Â Â b.Â We could be “recycling” these domestically spend dollars-at a time in which we need it so badly.
Â Â c.Â We could be developing the technologies that will fuel the future of the energy marketplace globally.
5)Â Many solutions.
Â Â a.Â We also needÂ solar, nuclear, wind, and drilling.
Â Â b.Â But we need Flex-Fuel biofuels NOW as the surest short-term path to addressing our dependecies and to create security and economic strength.
Â Â c.Â The best time to get the auto-makers to cooperate is while they need a “bailout”.
6)Â Please, contact your Senator today–not tomorrow.
Â Â a.Â Call (202) 224-3121 and ask to be transferred to your Senator’s office.
Â Â b.Â You can make a difference with just a phone call.
Â Â c.Â Call both of yourÂ Senators.
I’ve been fielding some questions lately from friends and relativesÂ about the importance (and sensibility) ofÂ fuel conservationÂ at a time when the price of oil is dipping below $50/bbl and a gallon of gasoline costs less than $2/gal.
It was just 4 short months ago that the gasoline seemed destined for $5+/gal, and the cost of a barrel of oil was sure to climb to over $200/bbl. American consumers are enjoying “cheap gas” again, and some are already questioning the painful lessons of the summer. (For the record, gas prices are stillÂ twice as high asÂ ten years ago when a gallon of gas cost youÂ right aroundÂ $1/gal)
Here are my thoughts:
This too shall pass. Oil prices will not remain low for very long unless there is a major shift in the way our transportation sector is powered. Â Our dependency on oil is still nearly absolute, and there are major forces already acting to raise the price of oil.
OPEC is cutting production by millions of barrels per day. In the past these kinds of cuts were successfully used to raise the price of oil world-wide.Â (I say “in the past”, read below…)
Focusing too closely on the cost of fuel at the pumps today or in recent weeks ignores the inherent weaknesses inÂ the capacity of our existing production, pipeline, refining and distribution systems. If consumers return to unbridled consumption, there is stil not enough capacity to meet that demand.
Security experts have warned that oneÂ successful attack on major oil infrastructureÂ can still have catastrophic effects on supply, which will immediately drive the costs to record highs.
Improving fuel-efficiency appeals to a diverse group of people; including the penny-pinchers, environmentalists, and the national security hawks. The low cost of oil actually worries two out of the three, and the third is still feeling compelled to save.
EnvironmentalistsÂ fear that cheap gas actsÂ as a green-light to consumers to continue to buy gas-guzzling and CO2 belching SUV’s they don’t really need, and to slip back and continue wasteful consumption.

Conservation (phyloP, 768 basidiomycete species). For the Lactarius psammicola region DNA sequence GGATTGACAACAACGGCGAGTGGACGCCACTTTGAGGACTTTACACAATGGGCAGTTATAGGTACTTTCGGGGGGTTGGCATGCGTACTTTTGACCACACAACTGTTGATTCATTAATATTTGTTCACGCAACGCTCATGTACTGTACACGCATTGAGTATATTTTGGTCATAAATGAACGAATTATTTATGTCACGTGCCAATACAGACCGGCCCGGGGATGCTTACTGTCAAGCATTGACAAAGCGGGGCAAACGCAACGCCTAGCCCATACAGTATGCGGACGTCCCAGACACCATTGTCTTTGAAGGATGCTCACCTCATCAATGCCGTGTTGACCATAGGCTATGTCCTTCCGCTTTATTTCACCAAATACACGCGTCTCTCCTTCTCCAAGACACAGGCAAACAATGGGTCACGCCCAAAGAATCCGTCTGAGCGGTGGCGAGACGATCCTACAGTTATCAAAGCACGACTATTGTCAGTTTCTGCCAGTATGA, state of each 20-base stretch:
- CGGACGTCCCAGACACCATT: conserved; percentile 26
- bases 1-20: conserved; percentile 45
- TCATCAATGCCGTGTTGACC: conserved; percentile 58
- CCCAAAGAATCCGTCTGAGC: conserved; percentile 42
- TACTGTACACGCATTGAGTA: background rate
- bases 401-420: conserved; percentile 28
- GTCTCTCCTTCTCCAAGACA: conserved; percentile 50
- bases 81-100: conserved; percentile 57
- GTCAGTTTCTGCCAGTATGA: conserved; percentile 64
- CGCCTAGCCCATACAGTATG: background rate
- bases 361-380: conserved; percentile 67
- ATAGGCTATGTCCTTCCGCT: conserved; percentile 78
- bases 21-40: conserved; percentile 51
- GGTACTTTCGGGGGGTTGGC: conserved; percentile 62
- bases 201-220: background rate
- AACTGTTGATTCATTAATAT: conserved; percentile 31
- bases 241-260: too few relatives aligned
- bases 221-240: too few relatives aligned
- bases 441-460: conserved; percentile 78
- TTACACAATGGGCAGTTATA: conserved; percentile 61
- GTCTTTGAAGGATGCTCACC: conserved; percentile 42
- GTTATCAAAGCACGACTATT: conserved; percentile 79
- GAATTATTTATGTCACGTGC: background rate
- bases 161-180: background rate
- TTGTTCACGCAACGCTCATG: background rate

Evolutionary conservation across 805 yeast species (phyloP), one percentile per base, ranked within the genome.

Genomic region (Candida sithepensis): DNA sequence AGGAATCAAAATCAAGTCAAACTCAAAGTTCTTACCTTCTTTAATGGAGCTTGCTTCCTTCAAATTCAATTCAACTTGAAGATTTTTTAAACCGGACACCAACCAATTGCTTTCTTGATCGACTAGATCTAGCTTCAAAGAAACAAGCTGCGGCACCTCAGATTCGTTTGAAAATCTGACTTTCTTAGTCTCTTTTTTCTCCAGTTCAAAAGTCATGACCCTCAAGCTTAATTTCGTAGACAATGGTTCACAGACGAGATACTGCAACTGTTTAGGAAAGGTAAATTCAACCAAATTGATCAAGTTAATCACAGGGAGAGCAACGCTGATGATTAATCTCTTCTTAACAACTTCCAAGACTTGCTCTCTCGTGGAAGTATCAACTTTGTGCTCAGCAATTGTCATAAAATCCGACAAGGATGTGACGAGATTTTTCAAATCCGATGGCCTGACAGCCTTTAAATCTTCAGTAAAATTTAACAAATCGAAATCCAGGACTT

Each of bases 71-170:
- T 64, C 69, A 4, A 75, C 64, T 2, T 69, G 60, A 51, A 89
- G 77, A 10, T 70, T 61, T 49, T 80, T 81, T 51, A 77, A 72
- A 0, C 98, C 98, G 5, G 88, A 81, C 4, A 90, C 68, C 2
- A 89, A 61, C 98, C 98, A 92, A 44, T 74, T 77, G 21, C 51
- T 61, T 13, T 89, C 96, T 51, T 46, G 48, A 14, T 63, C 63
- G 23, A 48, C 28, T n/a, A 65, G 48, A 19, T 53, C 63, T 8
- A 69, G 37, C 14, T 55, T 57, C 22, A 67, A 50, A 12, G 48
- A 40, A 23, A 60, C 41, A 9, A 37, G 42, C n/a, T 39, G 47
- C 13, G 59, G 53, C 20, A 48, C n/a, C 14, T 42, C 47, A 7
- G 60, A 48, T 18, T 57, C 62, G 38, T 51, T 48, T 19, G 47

National security hawks understand that the market is fragile and is still run by countries and organizationsÂ that openly wish to do us harm.Â Low-oil pricesÂ do hurtÂ the war-chests of some state sponsors of terrorism and radicalized Islam, but these same players have enjoyed several years of record profits and have amassed enough fortune that they can wait-out any temporary drop in oil prices. We only reach security goals byÂ replacing oil-based fuels with alternative sources of fuel and energy.
And still the penny-pinchers need to save money. The economic trouble that exists alongside the cheap oil prices means that money is still tight, in spite of cheaper fuel.
- The real damage to our economy is not yet realized, and we’ll need to continue to conserve and produce alternative sources of energy just to survive.
Personally, I think that the oilÂ cartel has overplayed their hand. I think world-wide consumer confidence is shattered, and there will be a period of suffering for oil producers as the rest of the world works to replace them.
I think more than anything, last summersÂ outrageous jump in fuel costs was an education for Americans, that our system truly is out of control, and that it’s not sustainable. It was an expensive education, to be sure, but one that may pay dividends as we continue to conserve as we develop and implement replacement technologies and fuels to ween ourselves off the oil tit.
By Peter Forman
The United States continues to “perpetuate” a broken auto industry.
Because of pressure from Detroit, unions, and MichiganÂ lawmakers, the “Big Three” auto makers have been insulated from the real market-place of competition for the past 30 years. TheÂ Japanese andÂ Germans have figured out how to build cars in the American South profitably–but not the Big Three.
That’s fine and good except now we have a completely broken auto industry that is unable to compete.Â Now exposed to declining demand and lacking access to “cheap” capital, they are likely to disappear in their current forms–even after we spend untold billions in short-term assistance.
The move, aimed at ending what the White House called partisan “gridlock,” represents a significant escalation in the political battle over aid toÂ the Big Three auto makers.Â This isÂ ahead of an expectedÂ showdown next week in Congress between Democrats and Republicans.
While we are unlikely to ever see a return of these funds, the car companies could at least agree to manufacture all cars beginning in 2012 with flex-fuel compatibility and continues progress towards EVs (electric vehicles).
Without at least those commitments,Â what will we have to show for this “investment”?
Demand thatÂ your Congressperson and Senator act–call today!
Used w/ Permission: MoveBeyondOil.org
Join me at the The Citizens for Energy Freedom Founding ConferenceÂ this January at Florida Atlantic University for the founding meeting of this new grassroots energy-independence campaign.
The Citizens for Energy Freedom Founding Conference
January 17th & 18th, 2009
at Florida Atlantic University, Jupiter, Florida